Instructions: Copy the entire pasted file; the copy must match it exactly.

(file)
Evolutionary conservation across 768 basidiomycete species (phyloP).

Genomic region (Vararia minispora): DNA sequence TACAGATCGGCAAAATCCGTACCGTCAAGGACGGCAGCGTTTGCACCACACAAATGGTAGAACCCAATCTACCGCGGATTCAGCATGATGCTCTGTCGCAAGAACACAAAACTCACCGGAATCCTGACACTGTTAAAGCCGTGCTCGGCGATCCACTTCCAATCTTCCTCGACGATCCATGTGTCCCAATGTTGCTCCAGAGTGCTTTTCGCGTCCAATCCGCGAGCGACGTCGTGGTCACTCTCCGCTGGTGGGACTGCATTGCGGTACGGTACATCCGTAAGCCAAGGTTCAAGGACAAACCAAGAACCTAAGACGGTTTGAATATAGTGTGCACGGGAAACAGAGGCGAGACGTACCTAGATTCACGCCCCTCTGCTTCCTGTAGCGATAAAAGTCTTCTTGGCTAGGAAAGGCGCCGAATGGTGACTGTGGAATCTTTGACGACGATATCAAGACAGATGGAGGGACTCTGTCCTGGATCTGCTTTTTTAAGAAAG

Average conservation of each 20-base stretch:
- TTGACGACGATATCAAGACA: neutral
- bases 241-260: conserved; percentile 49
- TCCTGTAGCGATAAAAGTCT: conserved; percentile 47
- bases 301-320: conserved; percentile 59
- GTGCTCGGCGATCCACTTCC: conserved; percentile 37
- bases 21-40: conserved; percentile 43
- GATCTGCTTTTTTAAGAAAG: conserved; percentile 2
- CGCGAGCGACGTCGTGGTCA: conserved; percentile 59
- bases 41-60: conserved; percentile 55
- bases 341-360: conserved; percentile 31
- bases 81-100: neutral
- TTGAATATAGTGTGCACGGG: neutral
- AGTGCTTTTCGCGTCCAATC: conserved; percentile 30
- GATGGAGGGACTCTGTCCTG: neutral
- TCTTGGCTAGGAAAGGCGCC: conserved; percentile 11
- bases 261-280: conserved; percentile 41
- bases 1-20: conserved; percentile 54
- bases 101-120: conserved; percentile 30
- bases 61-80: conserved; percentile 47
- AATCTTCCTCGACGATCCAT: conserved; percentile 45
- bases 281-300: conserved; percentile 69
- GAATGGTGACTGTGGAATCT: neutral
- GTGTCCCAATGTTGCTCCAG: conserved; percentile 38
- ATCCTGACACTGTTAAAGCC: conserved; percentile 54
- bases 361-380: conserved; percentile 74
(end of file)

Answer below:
Evolutionary conservation across 768 basidiomycete species (phyloP).

Genomic region (Vararia minispora): DNA sequence TACAGATCGGCAAAATCCGTACCGTCAAGGACGGCAGCGTTTGCACCACACAAATGGTAGAACCCAATCTACCGCGGATTCAGCATGATGCTCTGTCGCAAGAACACAAAACTCACCGGAATCCTGACACTGTTAAAGCCGTGCTCGGCGATCCACTTCCAATCTTCCTCGACGATCCATGTGTCCCAATGTTGCTCCAGAGTGCTTTTCGCGTCCAATCCGCGAGCGACGTCGTGGTCACTCTCCGCTGGTGGGACTGCATTGCGGTACGGTACATCCGTAAGCCAAGGTTCAAGGACAAACCAAGAACCTAAGACGGTTTGAATATAGTGTGCACGGGAAACAGAGGCGAGACGTACCTAGATTCACGCCCCTCTGCTTCCTGTAGCGATAAAAGTCTTCTTGGCTAGGAAAGGCGCCGAATGGTGACTGTGGAATCTTTGACGACGATATCAAGACAGATGGAGGGACTCTGTCCTGGATCTGCTTTTTTAAGAAAG

Average conservation of each 20-base stretch:
- TTGACGACGATATCAAGACA: neutral
- bases 241-260: conserved; percentile 49
- TCCTGTAGCGATAAAAGTCT: conserved; percentile 47
- bases 301-320: conserved; percentile 59
- GTGCTCGGCGATCCACTTCC: conserved; percentile 37
- bases 21-40: conserved; percentile 43
- GATCTGCTTTTTTAAGAAAG: conserved; percentile 2
- CGCGAGCGACGTCGTGGTCA: conserved; percentile 59
- bases 41-60: conserved; percentile 55
- bases 341-360: conserved; percentile 31
- bases 81-100: neutral
- TTGAATATAGTGTGCACGGG: neutral
- AGTGCTTTTCGCGTCCAATC: conserved; percentile 30
- GATGGAGGGACTCTGTCCTG: neutral
- TCTTGGCTAGGAAAGGCGCC: conserved; percentile 11
- bases 261-280: conserved; percentile 41
- bases 1-20: conserved; percentile 54
- bases 101-120: conserved; percentile 30
- bases 61-80: conserved; percentile 47
- AATCTTCCTCGACGATCCAT: conserved; percentile 45
- bases 281-300: conserved; percentile 69
- GAATGGTGACTGTGGAATCT: neutral
- GTGTCCCAATGTTGCTCCAG: conserved; percentile 38
- ATCCTGACACTGTTAAAGCC: conserved; percentile 54
- bases 361-380: conserved; percentile 74